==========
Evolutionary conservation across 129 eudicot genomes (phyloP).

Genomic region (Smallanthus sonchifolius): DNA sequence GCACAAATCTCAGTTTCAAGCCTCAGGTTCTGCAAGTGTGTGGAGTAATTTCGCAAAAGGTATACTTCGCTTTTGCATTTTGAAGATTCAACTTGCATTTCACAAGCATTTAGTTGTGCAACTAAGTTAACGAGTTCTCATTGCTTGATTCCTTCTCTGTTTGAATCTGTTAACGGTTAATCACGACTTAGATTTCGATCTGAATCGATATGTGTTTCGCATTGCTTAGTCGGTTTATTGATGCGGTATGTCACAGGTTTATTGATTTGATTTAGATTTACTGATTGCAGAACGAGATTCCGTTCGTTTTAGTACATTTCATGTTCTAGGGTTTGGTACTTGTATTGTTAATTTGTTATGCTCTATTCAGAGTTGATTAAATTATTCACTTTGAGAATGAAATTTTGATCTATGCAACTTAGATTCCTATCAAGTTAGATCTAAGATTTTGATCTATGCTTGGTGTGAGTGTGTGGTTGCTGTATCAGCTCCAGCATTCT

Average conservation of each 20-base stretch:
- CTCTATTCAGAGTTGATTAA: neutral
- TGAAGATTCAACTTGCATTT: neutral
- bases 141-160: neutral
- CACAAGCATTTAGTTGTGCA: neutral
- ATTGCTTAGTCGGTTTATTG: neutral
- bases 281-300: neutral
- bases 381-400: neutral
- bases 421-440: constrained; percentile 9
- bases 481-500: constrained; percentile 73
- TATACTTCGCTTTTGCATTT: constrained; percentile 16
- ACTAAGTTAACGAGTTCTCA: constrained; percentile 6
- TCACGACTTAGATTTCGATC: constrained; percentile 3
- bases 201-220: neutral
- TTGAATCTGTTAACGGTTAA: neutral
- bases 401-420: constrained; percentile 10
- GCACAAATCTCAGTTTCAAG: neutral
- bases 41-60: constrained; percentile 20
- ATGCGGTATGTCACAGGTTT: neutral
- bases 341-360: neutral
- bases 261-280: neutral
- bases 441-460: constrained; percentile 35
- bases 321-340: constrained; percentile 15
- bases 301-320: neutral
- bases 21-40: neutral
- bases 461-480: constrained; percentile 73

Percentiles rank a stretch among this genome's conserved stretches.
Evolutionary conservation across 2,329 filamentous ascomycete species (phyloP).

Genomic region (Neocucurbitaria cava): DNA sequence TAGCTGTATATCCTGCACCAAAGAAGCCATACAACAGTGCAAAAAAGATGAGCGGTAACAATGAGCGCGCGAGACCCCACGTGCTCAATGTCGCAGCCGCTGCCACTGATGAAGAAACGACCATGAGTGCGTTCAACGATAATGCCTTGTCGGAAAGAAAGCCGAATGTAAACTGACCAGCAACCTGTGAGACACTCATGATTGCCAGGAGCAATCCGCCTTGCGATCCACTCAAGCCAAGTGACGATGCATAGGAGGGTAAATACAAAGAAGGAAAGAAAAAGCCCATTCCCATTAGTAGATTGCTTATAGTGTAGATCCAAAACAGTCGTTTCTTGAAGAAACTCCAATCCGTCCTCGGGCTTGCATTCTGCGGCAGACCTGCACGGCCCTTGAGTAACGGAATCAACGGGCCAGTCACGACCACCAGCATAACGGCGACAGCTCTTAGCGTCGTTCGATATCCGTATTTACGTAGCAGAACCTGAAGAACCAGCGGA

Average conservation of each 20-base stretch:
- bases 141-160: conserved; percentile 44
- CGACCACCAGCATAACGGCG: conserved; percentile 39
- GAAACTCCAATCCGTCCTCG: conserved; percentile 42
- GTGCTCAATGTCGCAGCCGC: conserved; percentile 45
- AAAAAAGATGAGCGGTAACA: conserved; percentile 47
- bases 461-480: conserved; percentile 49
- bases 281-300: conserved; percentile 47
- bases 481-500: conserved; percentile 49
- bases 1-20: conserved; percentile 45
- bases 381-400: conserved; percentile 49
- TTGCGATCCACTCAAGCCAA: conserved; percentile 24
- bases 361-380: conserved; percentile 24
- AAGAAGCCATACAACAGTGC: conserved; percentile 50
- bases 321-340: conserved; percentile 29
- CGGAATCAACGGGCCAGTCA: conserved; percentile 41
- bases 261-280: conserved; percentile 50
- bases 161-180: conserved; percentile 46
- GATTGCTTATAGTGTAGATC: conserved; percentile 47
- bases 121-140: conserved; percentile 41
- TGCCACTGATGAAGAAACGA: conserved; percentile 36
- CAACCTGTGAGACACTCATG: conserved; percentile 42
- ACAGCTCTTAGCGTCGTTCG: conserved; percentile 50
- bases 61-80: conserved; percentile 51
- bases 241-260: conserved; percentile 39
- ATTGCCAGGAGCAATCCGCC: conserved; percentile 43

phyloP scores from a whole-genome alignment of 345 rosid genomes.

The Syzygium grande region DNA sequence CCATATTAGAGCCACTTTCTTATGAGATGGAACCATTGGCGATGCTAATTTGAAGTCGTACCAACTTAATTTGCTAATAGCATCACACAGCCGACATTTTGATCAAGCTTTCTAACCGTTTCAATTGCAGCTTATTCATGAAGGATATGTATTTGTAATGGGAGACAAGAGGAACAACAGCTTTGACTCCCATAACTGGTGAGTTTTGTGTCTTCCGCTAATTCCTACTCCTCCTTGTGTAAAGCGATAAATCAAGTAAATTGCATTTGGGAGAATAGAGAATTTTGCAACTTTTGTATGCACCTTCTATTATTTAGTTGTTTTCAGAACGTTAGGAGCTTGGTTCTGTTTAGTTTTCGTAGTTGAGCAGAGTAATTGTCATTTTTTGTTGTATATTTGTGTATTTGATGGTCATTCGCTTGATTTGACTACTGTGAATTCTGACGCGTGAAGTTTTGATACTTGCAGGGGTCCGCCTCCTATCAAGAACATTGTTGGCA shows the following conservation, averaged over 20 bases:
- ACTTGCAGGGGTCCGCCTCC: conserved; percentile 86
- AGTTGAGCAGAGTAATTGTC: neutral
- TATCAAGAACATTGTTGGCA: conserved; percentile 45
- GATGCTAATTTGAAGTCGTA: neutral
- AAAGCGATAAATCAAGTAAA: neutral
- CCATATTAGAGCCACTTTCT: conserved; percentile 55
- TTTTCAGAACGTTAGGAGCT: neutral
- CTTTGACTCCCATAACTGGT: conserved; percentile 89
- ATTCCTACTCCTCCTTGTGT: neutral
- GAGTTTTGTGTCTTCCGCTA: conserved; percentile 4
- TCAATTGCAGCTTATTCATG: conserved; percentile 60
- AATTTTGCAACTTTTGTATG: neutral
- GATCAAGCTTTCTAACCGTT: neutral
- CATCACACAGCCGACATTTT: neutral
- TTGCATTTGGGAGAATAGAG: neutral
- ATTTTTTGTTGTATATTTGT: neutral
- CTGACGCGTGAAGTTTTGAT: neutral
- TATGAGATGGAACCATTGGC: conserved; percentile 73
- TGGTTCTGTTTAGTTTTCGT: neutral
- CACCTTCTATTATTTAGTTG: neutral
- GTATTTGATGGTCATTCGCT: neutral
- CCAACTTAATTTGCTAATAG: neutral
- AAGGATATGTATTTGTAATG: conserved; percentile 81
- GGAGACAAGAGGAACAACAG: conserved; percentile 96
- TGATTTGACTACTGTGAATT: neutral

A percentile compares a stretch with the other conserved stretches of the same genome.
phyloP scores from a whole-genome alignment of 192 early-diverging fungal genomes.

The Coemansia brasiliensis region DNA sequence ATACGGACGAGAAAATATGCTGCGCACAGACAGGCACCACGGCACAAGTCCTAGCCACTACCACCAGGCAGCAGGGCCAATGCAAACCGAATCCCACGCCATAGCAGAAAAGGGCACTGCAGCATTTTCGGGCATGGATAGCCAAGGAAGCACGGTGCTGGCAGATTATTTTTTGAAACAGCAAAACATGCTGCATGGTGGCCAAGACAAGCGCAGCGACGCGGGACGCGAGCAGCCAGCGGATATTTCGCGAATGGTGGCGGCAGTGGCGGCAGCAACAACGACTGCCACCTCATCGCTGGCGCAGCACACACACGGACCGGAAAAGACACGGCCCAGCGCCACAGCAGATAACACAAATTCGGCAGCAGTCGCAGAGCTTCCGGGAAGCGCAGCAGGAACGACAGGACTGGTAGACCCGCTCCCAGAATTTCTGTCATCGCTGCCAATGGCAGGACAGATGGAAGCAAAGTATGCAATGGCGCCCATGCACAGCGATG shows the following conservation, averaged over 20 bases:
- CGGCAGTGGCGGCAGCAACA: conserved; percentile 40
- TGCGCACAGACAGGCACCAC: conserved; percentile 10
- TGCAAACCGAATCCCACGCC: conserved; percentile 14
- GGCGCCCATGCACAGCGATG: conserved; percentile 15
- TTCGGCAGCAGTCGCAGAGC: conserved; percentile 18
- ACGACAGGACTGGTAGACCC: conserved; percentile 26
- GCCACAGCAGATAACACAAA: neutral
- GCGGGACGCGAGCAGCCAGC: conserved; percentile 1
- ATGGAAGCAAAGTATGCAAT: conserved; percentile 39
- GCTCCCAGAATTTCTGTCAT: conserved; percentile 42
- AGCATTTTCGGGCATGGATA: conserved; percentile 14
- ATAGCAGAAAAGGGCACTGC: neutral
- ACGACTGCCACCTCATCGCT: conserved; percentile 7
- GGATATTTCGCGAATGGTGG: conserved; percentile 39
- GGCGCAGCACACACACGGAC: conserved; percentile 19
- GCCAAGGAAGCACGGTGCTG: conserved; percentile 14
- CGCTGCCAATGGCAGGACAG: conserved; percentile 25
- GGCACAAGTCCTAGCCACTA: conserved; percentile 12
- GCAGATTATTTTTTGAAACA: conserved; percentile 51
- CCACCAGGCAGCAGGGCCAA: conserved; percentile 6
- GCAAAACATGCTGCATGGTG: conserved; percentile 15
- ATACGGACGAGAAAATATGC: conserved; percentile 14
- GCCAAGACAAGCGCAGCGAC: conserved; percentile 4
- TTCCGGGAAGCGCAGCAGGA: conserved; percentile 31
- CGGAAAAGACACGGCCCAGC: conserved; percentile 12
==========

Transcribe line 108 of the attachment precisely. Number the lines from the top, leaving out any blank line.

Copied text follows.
- GCAAAACATGCTGCATGGTG: conserved; percentile 15